If you are like me, you are enticed by a work in progress. The series at the Guggenheim, Works & Process has an extreme appeal. One such, is the upcoming Company with Tony-winning director Marianne Elliott on February 3, 2020 at 7:30pm. Ms. Elliott gives insights into her “process” in directing the Sondheim-Furth revival. Patti LuPone and Katrina Lenk, both Tony winners, are her co-panelists; members of the cast will perform high-lights from the show. Company premieres on Broadway on March 22nd in a gender-swapped version.

Lynn Nottage with Ricky Ian Gordon

You have only to wait a few days before going back for more from the Works & Process folks when on February 9th they present Lincoln Center Theater: Intimate Apparel by Ricky Ian Gordon (music) and Lynn Nottage (libretto) with Bartlett Sher (direction.) The occasion for this panel, moderated by Paul Cremo, is the chamber opera Mr. Gordon has generated from Ms. Nottage’s play. Cast members perform highlights from the opera ahead of its February 27th opening.

The Mint Theatre is a destination venue for any theater-goer who is intrigued by the masters of the form. There upcoming production is a little off the usual path with a CHEKHOV/TOLSTOY:
Love Stories
adapted for the stage by Miles Mallesondirected by Jonathan Bank & Jane Shaw. Performances begin January 23.

Posted in #festivital, 1st Irish Origins Festival, comedy-drama, dark comedy drama, festival, Festivals, Irish, Irish drama, Irish theatre, one-woman show

Irish Feast

The 8th written and directed by Seanie Sugre. Photo by Reiko Yanagi

Or that should be fest, as in the 12th Annual Competition in the  2020 Origin 1st Irish Theatre Festival which includes six mainstage productions across various venues across town. This is the only festival dedicated exclusively to producing the plays of contemporary Irish playwrights from around the globe.

The locales in which the productions from playwrights from from Belfast, Dublin, Wexford, Manhattan and Queen will be presented include the Irish Repertory Theatre, 59E59 Theaters, The NY Irish Center, The Secret Theatre, and The Alchemical Studios. 

In addition to the competing productions, there are 9 special events during this festival–concerts, readings, talks, screenings. These out of competition events will take place at The American Irish Historical Society; Scandinavia House; A.R.T. New York; The National Arts Club; The Cutting Room; Symphony Space, Torn Page and The Irish Consulate. A total of 15 contemporary Irish writers are represented with work in the Festival.

Eva O’Connor’s acclaimed Maz and Bricks gets an American premiere and opens the festivities, running from January 7th through February the 2nd at 59E59. The provocative comedic drama is directed by Jim Culleton, and features Ciaran O’Brien and Eva O’Connor.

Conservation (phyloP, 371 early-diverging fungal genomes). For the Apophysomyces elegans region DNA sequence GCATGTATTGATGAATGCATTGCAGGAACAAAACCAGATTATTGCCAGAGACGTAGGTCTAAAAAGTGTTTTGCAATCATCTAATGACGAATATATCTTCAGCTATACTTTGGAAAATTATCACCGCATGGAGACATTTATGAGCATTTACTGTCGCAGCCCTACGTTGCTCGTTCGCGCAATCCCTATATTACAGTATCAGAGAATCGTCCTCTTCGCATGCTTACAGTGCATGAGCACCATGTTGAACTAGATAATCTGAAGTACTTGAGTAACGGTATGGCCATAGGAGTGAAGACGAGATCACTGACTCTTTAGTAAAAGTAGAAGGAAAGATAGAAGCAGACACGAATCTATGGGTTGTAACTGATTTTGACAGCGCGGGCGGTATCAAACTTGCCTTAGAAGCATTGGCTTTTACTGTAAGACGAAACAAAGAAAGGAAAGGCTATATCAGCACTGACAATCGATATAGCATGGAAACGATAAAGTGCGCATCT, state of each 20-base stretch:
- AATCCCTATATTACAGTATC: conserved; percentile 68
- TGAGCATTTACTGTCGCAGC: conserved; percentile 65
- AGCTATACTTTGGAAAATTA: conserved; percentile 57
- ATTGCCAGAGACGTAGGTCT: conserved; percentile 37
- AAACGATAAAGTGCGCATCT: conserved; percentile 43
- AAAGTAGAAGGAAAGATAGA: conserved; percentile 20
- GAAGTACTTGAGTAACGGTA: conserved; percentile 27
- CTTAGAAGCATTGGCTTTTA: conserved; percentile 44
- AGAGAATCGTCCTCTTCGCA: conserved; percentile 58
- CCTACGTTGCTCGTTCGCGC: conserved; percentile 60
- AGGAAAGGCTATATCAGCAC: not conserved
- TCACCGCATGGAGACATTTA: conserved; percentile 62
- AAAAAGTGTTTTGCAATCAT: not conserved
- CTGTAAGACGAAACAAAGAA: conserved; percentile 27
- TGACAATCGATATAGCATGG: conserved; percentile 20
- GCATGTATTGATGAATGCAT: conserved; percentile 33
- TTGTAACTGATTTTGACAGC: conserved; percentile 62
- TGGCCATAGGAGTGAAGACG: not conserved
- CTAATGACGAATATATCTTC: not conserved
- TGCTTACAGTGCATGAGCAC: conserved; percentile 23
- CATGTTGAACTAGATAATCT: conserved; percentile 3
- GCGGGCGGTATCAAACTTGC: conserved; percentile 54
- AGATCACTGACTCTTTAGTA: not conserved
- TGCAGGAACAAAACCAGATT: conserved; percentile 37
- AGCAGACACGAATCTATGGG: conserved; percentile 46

Also kicking off the Festival on January 7th is the he world premiere of The 8th, a new play written and directed by Seanie Sugre. Produced in New York by Locked in the Attic Productions with Five OHM Productions, the play stars Julia Nightingale (“The Ferryman” on Broadway), Una Clancy, and Gerard McNamee.  The 8th, referring to Ireland’s 8th Amendment, since repealed, outlawing abortion, ran through January 18th at The Secret Theater.

The Irish Rep’s production of Dion Boucicault‘s London Assurance, directed by Charlotte Moore opened on December 6th and runs through January 26th. The classic farce, which premiered in London in 1841, is given a classy treatment at the Irish Repertory.

Another American premiere, The Scourge, is written and performed by Wexford native Michelle Dooley Mahon and directed by Ben Barnes, former artistic director of The Abbey. The solo show detailing her mother’s slide into Alzheimer’s is produced by the Wexford Arts Centre in association with the Irish Repertoy where it will run from January 22nd through February 2nd.

Honor Molloy’s Round Room, directed by Britt Berke, with music by the Grammy Award-winning Irish singer/songwriter Susan McKeown is a play in development. It will be presented in three performances on January 27-28 at The Alchemical Studios. The New York-based cast features Gina Costigan, Brenda Meaney, Rachel Pickup, Maeve Prive, Zoe Watkins, and Aoife Williamson. 

On January 27th, Dublin’s Gúna Nua presents another American premiere with Sarah-Jane Scott’s dark comedy Appropriate at the NY Irish Center, running through February 1st. The story addresses the sports obsessive in a funny and timely manner.

For all Festival info visit www.origintheatre.org.